Monika Gulia-Nuss: Understanding ticks for pesticide and vaccine development


Functional characterization of tick insulin signaling pathway genes


Monika Gulia-Nuss


Biochemistry and Molecular Biology


Dr. Gulia-Nuss is an Assistant professor in the Department of Biochemistry and Molecular Biology. She teaches upper-level "Molecular Biology" (BCH405) and "Ethics and Professionalism in Biotechnology" (BIOT350) courses. She received her PhD in mosquito-malaria parasite interactions from India. Since then she has been working on different aspects of mosquito biology and for last five years has also started working on the Lyme disease vector tick, Ixodes scapularis. Her laboratory employs cutting edge molecular biology and genomics techniques including Hi-C genome architecture and CRISPR-Cas9 gene editing. Since joining UNR faculty in 2016, she has mentored ~20 undergraduates: three of them received awards for best presentations at the national conferences and others have been awarded scholarships through UNR (NURA, INBRE).

Project Overview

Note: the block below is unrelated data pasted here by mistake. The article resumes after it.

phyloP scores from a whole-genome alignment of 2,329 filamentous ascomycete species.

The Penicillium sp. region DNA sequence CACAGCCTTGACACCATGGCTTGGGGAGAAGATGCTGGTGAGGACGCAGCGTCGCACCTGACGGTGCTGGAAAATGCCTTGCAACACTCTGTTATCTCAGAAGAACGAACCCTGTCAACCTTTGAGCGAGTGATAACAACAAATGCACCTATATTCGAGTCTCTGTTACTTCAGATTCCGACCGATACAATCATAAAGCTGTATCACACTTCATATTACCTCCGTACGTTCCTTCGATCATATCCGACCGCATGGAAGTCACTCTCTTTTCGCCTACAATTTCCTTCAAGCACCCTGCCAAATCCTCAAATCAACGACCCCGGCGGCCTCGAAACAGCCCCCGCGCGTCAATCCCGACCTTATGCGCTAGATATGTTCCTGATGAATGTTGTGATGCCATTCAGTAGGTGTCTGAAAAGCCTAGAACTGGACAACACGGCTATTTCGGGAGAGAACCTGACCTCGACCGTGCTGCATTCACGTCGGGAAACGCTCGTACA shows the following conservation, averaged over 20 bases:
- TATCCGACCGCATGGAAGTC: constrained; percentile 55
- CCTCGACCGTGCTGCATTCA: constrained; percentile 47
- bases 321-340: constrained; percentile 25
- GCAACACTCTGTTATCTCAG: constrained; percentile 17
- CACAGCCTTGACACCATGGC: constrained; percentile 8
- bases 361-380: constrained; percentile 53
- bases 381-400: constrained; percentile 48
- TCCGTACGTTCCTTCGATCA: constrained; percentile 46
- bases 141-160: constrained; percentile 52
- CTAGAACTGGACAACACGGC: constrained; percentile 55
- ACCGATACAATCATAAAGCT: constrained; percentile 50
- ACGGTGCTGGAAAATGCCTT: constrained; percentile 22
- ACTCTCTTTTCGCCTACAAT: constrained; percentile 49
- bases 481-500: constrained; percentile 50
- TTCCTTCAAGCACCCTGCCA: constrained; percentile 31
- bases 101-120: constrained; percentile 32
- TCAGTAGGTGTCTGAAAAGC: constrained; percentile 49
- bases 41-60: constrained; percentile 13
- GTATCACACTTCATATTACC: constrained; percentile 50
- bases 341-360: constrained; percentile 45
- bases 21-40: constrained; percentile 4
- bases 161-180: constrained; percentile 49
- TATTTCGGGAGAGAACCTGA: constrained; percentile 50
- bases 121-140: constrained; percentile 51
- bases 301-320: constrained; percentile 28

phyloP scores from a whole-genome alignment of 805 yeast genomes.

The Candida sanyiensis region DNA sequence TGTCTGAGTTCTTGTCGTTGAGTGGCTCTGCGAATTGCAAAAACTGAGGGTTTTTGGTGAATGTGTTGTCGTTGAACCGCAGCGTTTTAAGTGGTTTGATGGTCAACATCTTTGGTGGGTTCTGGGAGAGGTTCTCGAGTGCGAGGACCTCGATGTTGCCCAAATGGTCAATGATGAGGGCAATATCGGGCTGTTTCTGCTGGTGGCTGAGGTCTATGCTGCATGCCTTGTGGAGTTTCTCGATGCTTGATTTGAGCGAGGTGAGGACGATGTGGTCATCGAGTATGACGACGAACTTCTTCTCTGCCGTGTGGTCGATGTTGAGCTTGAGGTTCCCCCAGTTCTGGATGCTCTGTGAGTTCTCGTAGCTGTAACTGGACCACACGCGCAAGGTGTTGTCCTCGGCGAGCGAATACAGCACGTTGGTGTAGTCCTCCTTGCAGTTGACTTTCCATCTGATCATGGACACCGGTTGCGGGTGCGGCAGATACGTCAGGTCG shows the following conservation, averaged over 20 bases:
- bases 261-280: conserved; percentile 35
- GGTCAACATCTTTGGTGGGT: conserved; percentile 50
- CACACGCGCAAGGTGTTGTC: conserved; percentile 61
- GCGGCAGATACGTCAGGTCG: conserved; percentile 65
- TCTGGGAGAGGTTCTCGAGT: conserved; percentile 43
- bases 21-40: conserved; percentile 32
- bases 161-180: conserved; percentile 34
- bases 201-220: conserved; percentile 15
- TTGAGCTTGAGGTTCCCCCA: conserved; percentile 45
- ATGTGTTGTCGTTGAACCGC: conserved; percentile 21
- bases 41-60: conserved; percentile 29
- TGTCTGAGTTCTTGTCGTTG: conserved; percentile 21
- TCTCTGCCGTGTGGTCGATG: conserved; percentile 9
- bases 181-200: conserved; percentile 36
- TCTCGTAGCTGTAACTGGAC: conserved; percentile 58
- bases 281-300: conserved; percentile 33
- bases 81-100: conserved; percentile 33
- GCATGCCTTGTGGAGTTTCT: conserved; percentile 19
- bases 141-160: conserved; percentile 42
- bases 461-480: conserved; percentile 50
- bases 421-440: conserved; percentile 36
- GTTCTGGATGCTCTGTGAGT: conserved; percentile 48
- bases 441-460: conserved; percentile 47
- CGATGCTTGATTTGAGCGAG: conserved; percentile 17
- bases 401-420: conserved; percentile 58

Tick-borne diseases are a major human health problem in the United States and throughout the world. Lyme disease, caused by bacteria, Borrelia burgdorferi, and transmitted by the black-legged ticks is the most significant vector-borne disease in the United States. The Center for Disease Control and Prevention estimates 400,000 new cases of Lyme disease annually. The recent cases of new tick-borne viruses further intensify the need for tick control. Most tick control methods rely on chemical insecticide; however, ticks are developing resistance to these chemicals. Understanding tick biology in order to find novel targets for control are needed. My research program focuses on different biochemical and signaling pathways to identify genes that can lead to novel acaricides specific to ticks and new gene candidates for the tick-based vaccine. This project will be focused on understanding the functions of one such signaling pathway: the insulin signaling pathway. Tick' insulin signaling pathway consists of four insulins, one insulin receptor, and the conserved downstream genes. Insulin signaling in other invertebrates is functionally conserved and involved in nutrient metabolism, regulation of digestive enzymes secretion, steroid hormones secretion, and pathogen development within vector hosts. However, the function of tick insulin pathway has not yet explored. The current development of CRISPR/Cas9 and RNA interference tools in ticks now allow us to tease apart the functions of the members of tick insulin pathway genes. In this project, we will individually knock-down/ knockout four insulins and insulin receptor to understand their functions.